One year after sharing his hopeful story, Kenn Sheats opens up about facing cancer recurrence
Sitting in a corner of Joe’s Java, Kenn Sheats sips on a latte. Sporting a baseball cap and button-down shirt, he’s trimmer than a year ago – a sign that his body has endured much change over the last 12 months, since the first time he publicly shared his cancer journey.
“I want today to be the best. Maybe tomorrow will be better, maybe it’ll be worse. We’ll deal with it tomorrow, you know?” he said. Something in his smile suggests this pearl of wisdom was learned the hard way.
Today, Kenn is on the other side of his battle with mantle cell lymphoma, which took him on many twists and turns. His calendar is now full of follow-up visits, regular lab work, meticulous medication tracking and a much-anticipated return to his job as a patient access training coordinator for Saint Joseph Mercy Health System. And, for all of it, he says, he is grateful.
It’s the kind of outlook one might expect from someone who, a mere six months ago, went through a life-changing stem-cell transplant to eradicate a stubborn and aggressive disease, which, for now, is staying at bay.
Kenn’s cancer reared its ugly head again nearly a year ago, with the familiar symptoms of intense stomach pain and rapid weight loss he experienced back in 2015. Kenn went through several cycles of inpatient and outpatient chemotherapy last fall in a last-ditch effort to tackle the cancer. But when it became clear his immune system just wasn’t strong enough to fight it, Kenn’s oncologist, Dr. Tareq Al Baghdadi, suggested a stem cell transplant.
Replacing his immune system with stem cells from a healthy person would give Kenn the only fighting chance against this cancer.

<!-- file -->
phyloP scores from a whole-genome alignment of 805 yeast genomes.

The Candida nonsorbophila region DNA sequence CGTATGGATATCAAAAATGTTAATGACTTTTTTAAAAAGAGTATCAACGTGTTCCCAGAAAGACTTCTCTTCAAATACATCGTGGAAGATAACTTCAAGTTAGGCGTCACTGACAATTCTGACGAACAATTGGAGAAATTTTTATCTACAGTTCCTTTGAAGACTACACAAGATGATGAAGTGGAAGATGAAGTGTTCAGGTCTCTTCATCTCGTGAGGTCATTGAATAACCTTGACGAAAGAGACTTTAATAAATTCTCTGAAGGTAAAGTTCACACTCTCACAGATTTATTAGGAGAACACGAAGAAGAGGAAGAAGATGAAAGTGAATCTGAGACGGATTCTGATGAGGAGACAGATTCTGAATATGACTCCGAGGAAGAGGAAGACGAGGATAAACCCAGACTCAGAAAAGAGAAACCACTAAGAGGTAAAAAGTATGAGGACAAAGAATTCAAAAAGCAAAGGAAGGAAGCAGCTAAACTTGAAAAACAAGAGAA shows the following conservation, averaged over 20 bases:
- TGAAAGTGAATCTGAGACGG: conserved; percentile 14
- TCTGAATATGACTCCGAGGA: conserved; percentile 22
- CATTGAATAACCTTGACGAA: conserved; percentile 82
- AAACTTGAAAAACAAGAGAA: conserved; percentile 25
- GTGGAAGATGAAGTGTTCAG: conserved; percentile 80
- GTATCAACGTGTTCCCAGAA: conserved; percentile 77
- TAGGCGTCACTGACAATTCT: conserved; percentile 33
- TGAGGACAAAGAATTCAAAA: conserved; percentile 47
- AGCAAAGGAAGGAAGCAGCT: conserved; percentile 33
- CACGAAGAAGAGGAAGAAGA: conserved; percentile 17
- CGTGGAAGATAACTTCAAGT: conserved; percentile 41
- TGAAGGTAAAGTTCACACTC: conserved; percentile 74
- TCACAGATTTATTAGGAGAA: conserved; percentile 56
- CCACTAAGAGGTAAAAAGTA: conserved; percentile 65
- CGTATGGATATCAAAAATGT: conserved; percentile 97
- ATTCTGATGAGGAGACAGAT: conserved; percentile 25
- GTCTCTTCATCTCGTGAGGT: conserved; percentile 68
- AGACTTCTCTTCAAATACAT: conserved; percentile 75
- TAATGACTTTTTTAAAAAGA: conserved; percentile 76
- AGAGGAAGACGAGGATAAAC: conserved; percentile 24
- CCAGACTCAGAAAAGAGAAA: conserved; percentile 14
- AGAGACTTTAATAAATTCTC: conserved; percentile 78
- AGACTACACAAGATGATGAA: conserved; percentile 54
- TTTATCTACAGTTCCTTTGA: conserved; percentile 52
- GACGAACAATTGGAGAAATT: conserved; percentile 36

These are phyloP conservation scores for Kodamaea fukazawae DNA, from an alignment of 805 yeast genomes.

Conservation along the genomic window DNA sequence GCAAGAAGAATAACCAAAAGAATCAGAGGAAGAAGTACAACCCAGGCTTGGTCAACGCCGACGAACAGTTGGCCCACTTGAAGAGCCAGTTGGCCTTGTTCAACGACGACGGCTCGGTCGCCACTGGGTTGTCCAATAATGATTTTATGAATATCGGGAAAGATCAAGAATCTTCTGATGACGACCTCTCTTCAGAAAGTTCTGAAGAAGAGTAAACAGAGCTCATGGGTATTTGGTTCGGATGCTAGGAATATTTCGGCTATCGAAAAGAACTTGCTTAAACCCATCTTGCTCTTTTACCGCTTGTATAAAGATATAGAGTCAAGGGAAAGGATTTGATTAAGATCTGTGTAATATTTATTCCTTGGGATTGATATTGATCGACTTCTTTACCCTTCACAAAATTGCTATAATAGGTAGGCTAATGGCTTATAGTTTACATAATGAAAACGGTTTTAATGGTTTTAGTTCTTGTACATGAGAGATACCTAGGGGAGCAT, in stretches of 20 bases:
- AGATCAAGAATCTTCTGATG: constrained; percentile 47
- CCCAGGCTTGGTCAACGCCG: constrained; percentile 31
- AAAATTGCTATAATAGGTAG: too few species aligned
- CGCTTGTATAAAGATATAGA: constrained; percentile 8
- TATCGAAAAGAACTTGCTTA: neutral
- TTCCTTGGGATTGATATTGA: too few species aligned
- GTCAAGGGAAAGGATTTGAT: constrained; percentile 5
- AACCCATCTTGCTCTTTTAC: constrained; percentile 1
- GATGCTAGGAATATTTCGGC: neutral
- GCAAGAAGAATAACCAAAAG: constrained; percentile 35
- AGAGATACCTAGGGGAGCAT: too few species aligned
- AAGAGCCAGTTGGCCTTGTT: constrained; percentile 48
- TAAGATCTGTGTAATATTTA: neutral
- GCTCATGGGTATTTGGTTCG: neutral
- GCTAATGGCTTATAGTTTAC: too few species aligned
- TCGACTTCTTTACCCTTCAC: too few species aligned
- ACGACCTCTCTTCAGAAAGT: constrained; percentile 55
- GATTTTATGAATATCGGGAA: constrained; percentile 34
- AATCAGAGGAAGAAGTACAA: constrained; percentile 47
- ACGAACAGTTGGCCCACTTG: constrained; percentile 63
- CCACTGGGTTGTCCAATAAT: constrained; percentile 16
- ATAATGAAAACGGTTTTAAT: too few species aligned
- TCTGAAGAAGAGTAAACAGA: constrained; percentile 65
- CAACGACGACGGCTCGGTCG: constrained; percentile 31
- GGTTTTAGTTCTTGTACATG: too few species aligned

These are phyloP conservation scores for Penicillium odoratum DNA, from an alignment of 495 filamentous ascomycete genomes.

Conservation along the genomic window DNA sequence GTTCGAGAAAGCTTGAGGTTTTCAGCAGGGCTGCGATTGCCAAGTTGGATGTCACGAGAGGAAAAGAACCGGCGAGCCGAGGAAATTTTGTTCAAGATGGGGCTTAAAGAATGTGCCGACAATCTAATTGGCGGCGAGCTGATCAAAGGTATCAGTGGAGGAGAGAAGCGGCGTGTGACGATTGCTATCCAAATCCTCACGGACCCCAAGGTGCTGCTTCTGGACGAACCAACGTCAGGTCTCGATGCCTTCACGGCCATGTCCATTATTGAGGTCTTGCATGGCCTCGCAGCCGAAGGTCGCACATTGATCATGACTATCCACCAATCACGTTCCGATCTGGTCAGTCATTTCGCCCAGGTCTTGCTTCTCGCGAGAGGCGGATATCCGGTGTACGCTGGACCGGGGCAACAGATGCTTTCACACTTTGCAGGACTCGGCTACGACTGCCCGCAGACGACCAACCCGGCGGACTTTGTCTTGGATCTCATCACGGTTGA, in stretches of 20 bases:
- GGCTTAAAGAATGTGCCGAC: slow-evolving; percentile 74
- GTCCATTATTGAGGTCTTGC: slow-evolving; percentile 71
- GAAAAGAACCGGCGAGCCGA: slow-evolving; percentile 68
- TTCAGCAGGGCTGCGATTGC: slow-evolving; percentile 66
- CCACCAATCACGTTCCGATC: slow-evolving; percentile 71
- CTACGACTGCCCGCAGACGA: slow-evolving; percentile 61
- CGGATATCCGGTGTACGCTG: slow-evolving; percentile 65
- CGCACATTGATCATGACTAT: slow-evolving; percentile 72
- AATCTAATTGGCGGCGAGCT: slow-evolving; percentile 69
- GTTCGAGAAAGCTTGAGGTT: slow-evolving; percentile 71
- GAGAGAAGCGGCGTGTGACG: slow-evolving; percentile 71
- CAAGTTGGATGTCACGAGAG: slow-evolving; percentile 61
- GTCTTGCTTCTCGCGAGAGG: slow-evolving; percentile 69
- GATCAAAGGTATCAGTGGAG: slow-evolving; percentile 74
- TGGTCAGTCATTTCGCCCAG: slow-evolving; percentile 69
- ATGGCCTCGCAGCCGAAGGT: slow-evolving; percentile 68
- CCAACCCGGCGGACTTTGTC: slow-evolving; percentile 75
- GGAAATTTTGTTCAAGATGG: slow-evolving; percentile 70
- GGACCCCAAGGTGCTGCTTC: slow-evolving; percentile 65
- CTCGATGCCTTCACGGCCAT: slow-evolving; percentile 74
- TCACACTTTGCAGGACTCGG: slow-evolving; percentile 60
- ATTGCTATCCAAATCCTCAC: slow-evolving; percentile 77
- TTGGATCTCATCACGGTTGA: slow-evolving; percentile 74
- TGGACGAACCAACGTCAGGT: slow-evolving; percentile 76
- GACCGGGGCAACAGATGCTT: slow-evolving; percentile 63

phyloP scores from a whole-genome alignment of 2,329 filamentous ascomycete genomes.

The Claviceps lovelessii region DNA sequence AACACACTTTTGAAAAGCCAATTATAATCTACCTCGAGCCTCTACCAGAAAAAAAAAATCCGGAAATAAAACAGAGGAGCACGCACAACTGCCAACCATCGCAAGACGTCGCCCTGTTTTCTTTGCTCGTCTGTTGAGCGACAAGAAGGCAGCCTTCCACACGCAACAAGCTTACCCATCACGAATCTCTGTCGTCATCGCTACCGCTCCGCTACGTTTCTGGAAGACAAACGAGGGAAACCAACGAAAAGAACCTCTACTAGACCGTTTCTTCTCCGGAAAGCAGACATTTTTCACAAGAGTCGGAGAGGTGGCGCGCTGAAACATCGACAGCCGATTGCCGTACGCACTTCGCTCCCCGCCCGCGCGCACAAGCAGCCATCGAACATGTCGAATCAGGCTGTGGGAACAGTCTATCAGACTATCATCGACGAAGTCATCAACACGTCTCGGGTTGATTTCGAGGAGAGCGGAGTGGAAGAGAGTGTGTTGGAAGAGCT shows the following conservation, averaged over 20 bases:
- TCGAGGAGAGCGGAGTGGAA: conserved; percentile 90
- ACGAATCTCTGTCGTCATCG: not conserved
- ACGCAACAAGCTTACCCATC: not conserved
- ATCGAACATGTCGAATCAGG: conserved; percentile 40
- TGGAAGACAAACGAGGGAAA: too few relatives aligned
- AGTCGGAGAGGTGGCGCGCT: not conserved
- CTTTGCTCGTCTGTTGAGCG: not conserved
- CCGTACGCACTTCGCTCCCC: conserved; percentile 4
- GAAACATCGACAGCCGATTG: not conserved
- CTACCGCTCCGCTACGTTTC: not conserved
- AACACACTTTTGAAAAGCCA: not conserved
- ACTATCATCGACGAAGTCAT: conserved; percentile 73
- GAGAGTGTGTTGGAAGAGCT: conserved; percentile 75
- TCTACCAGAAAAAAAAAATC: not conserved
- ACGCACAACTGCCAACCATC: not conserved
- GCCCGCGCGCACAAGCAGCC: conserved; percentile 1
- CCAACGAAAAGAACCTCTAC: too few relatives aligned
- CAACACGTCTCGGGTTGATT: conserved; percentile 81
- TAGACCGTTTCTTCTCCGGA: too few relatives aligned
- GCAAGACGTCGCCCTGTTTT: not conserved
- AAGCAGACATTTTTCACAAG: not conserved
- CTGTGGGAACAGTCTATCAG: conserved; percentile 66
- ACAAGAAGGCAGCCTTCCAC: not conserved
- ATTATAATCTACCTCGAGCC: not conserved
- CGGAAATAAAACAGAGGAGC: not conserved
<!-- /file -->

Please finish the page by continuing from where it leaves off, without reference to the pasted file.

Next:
The transplant would have to be done at Michigan Medicine, and while the thought of transferring his care was daunting, Kenn said, he knew, “that was my only hope for a cure.”
Kenn was referred to the bone marrow transplant center at the University of Michigan. Doctors decided to pursue an outside donor after siblings were ruled out as matches. Miraculously, the national registry located a donor who was a perfect match for 9.5 out of 10 genetic markers. Doctors joked he could be a long-lost relative.
“Makes you wonder,” Kenn laughed.
The donor, a young man in his early 20s, agreed to be a part of the healing journey, and things moved quickly after that. Kenn went through another grueling round of chemo – the hardest yet – to essentially kill his own immune system and prepare his body to receive the new stem cells.
On November 14, 2017, Kenn was inducted into a special club of people who celebrate a re-birth day.
That day Kenn received donor stem cells via a blood transfusion. It took all of about half an hour, and Kenn’s sister, Pam, and his partner, David, stood by his side.
Overcome with emotion, “I just laid there and cried,” Kenn said.
Kenn was discharged on Dec. 1 and returned home with a brand new, but very fragile, immune system. He came home on several medications to ward off Graft-versus-host disease, a complication commonly associated with stem cell transplants, as well as IV magnesium.